When I woke up this morning at around 6:30, I began to write. And, as is often the case when I get up that early, I get hungry earlier. So I turned off the computer and went downstairs to make something I love - a frittata with Parmesan, garlic and tomatoes. A four-egg frittata. With two pieces of rye toast I'd bought at Crown Market in Hartford. That kept me happy for a few hours. I then decided to have a scoop of Talenti mint chip ice cream with the chocolate syrup I had just made, so that the syrup was hot and melted the ice cream. It was delicious.
That night, I drove to Mohegan Sun to see the Connecticut Sun play the Liberty, their first home game since the end of the Olympics in London. It was exciting to see our own Sun women, Tina Charles and Asjha Jones, come home with own gold medals. It was also pretty nifty that we beat the New York Liberty (after the loss a couple of days earlier in an away game with the same team).
But before the game, friends and I ate an early dinner at Michael Jordan's 23. Since the following day I would have to sort-of fast with clear soup, Jell-O, ice pops (no red or purple) or soda and drink two quarts of MoviPrep, I decided to have an appetizer of luscious chicken rolls, a medium-rare hamburger with grilled onions, sweet potato fries and a (shared) brownie sundae with chocolate syrup, whipped cream and a maraschino cherry.
When I am finished with colonoscopy, I will come home and have a bowl of this delicious soup, which I'd made the day before.
Chilled Cucumber Yogurt Soup with Pita Crisps
From Joanne Weir's More Cooking in the Wine Country (Simon and Schuster, New York, 2001)
Yield: serves 6
3 pita breads (8-inch diameter)
3 tablespoons extra-virgin olive oil
Kosher or sea salt
3 cups plain full-fat yogurt, drained in a cheesecloth- or paper-towel-lined strainer for 4 hours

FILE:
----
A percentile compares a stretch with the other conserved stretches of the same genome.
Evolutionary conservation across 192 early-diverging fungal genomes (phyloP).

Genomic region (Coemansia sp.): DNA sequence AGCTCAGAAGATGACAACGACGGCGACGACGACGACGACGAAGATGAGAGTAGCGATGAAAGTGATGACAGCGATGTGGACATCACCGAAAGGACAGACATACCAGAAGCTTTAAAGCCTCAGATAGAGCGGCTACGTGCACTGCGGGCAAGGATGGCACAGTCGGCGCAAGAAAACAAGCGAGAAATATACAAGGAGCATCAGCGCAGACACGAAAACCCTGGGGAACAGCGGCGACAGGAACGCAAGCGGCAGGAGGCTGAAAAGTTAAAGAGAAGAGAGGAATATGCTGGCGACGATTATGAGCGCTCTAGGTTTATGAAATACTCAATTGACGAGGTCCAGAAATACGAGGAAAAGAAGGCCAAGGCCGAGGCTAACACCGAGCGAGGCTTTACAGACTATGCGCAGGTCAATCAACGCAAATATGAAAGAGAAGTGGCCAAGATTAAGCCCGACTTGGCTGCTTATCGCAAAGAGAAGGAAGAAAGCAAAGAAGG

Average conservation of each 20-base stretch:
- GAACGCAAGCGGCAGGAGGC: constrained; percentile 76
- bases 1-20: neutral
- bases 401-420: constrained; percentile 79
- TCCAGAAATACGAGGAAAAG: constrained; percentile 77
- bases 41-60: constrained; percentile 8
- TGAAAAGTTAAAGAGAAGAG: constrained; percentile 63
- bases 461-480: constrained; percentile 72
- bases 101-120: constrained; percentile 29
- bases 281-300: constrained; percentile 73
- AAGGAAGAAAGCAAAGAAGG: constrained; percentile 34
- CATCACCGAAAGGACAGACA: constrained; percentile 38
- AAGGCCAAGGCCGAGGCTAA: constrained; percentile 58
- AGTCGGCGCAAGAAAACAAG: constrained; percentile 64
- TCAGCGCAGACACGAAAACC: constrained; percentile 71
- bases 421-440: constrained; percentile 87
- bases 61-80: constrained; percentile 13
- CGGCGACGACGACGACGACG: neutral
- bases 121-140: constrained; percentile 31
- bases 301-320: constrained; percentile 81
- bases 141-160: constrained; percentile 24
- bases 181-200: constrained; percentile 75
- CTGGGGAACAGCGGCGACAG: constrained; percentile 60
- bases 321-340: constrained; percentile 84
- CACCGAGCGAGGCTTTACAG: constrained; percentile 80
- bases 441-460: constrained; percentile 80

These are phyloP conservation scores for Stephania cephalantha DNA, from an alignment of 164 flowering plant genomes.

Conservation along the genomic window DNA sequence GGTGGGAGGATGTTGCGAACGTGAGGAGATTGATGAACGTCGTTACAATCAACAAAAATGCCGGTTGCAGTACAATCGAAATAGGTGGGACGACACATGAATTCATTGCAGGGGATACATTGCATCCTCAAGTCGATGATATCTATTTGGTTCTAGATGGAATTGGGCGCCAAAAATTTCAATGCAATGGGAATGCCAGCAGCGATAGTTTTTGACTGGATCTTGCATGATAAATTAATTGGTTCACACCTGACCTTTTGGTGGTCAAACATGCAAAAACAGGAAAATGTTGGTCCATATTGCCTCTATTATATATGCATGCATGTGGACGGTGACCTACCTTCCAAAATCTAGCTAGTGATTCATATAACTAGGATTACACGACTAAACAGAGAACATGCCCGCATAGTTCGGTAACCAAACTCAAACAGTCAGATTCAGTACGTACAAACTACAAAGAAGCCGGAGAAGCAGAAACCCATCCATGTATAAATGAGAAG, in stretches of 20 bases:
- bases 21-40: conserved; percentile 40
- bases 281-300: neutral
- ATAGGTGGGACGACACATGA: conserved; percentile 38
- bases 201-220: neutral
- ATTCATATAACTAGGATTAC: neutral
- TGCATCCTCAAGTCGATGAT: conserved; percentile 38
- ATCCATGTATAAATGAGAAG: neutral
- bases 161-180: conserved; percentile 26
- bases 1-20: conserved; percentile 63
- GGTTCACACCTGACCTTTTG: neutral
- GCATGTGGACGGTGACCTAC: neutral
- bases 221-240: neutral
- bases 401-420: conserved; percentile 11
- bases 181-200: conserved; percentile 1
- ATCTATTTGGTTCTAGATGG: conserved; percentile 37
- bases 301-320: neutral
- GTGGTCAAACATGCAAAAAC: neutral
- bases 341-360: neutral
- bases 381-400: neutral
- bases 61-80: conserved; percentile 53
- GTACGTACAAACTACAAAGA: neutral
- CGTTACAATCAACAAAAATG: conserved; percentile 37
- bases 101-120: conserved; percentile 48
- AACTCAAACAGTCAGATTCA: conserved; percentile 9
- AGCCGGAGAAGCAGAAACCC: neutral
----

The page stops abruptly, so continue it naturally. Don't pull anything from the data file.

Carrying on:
1 large cucumber, peeled, seeded and coarsely grated
2 cloves garlic, minced
2 tablespoons extra-virgin olive oil
3 tablespoons chopped fresh mint
3 tablespoons chopped fresh dill
2 cups cold milk (2 percent is fine)
3 tablespoons white wine vinegar or fresh lemon juice
salt and freshly grated black pepper
Preheat oven to 375 degrees.
Separate each pita bread into 2 rounds. Cut each round into 8 wedges and place them in a single layer on a baking sheet. Drizzle with the olive oil and sprinkle with salt. Toss together. Bake the pita wedges in the oven until crisp and light golden, 10 to 12 minutes. Remove from the oven and allow to cool.
Prepare the soup: Discard any water that has drained from the yogurt. Combine the drained yogurt, cucumber, garlic, olive oil, 2 tablespoons of the mint, the dill and the milk. Mix well. Add vinegar and salt and pepper to taste. Chill until ice cold, one hour or more.
Ladle the chilled soup into bowls and garnish each serving with a mount of pita crisps in the center. Sprinkle with remaining one tablespoon of mint and serve.
Friends and I have a deal: when we travel via Hartford or Providence, I drive them to and from the airport, and they do the same for me. We pick whichever airport offers the least expensive flight.
I am truly excited when either of us choose Bradley International Airport in Windsor Locks so we can stop at Crown Market in West Hartford. When I flew to Florida, we stopped and I got a chopped liver sandwich on rye to munch while I waited for my flight. A couple of weeks ago, we stopped and they got sandwiches for their flight, while I spent $62 on pastrami, corned beef and two big sliced rye breads (they freeze beautifully.) As a treat, they bought me a pint of chopped liver. The rye comes from Colchester Bakery, and the owner, Marc Bokoff, lives in Norwich, so, in a way, it's kind of local.
To the best of my knowledge, this is the closest true kosher deli within an hour of our homes (Rein's in Vernon is good, but it is further away; there is one in Woodbridge but it isn't that good). Crown has been around for seven decades. And, by the way, the pastrami and corned beef freeze well, too.
2471 Albany Ave.
West Hartford, CT 06117